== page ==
NATO says it has hit eight warships used by forces loyal to Libyan leader Moammar Gadhafi in a series of airstrikes.
A NATO statement said the vessels targeted were in the ports of Sirte, Al Khums and the Libyan capital, Tripoli. An alliance official [Libyan operations Deputy Commander Rear Admiral Russell Harding] said NATO had "no choice but to take decisive action" after pro-Gadhafi forces carried out mining operations and escalated their use of maritime force.
British aircraft went after Al Khums, where a British military spokesman, Major General John Lorimer, said they hit two corvette warships and successfully targeted a facility constructing inflatable boats. The spokesman said pro-Gadhafi forces have used the boats in efforts to mine the waters around the rebel-held city of Misrata and attack vessels in the area.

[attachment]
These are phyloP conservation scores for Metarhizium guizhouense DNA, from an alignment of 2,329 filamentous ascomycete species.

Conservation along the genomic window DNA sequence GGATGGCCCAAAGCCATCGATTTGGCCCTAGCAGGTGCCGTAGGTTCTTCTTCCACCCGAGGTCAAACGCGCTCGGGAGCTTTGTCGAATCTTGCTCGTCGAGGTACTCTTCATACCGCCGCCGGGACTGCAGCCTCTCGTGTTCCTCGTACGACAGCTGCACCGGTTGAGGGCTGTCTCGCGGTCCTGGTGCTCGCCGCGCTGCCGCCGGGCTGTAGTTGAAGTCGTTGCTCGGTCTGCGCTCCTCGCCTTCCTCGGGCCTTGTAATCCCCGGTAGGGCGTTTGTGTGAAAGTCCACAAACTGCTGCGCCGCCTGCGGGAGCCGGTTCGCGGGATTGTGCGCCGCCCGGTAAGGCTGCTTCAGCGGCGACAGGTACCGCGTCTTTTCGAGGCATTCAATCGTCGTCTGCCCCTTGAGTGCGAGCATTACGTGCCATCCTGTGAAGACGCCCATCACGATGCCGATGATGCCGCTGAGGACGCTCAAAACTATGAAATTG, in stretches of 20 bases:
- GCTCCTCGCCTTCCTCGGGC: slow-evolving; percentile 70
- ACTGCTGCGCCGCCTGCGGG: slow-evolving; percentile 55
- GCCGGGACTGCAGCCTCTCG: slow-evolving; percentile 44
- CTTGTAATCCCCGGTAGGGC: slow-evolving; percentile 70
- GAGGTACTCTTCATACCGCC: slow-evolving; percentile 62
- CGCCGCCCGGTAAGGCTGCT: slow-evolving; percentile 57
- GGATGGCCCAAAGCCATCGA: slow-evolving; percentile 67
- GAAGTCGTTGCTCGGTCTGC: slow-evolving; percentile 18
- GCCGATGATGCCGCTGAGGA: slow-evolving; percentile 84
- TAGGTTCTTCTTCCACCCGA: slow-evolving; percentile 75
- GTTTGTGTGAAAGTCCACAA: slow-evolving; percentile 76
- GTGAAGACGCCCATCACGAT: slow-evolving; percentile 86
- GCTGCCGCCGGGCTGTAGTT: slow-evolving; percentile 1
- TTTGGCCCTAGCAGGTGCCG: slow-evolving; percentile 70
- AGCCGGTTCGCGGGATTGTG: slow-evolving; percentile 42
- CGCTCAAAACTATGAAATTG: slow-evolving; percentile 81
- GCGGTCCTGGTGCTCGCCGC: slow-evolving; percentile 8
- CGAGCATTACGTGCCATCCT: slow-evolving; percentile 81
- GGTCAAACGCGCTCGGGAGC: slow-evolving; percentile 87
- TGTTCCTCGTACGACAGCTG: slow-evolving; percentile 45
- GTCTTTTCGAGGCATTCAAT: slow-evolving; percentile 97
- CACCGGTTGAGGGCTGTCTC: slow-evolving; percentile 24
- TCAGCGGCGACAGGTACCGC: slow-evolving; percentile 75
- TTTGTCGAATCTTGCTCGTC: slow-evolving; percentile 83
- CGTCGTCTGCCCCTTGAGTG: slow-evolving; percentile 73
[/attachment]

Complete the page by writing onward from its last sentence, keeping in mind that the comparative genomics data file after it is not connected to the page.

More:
Meanwhile, U.S. military officials said they have sent the Libyan rebels more than 120,000 military food rations that meet Muslim dietary standards and will deliver more aid in the days to come.
The meals were sent to the rebel stronghold of Benghazi. The U.S. Defense Department said it also is sending non-lethal aid, such as sandbags, uniforms, tents and protective vests.
On Thursday, NATO said its airstrikes had significantly degraded Libya's pro-government forces. Secretary-General Anders Fogh Rasmussen predicted sustained military and political pressure - along with opposition support - would lead to the collapse of Gadhafi's regime.
In a speech on the Middle East and North Africa Thursday, U.S. President Barack Obama said the longtime Libyan leader's departure is inevitable.
A Libyan government spokesman said President Obama is "delusional." The spokesman accused the U.S. leader of believing "lies" spread by his own government and media. He said it is not Obama who decides whether Gadhafi leaves, but the Libyan people.
Some information for this report was provided by AFP and Reuters.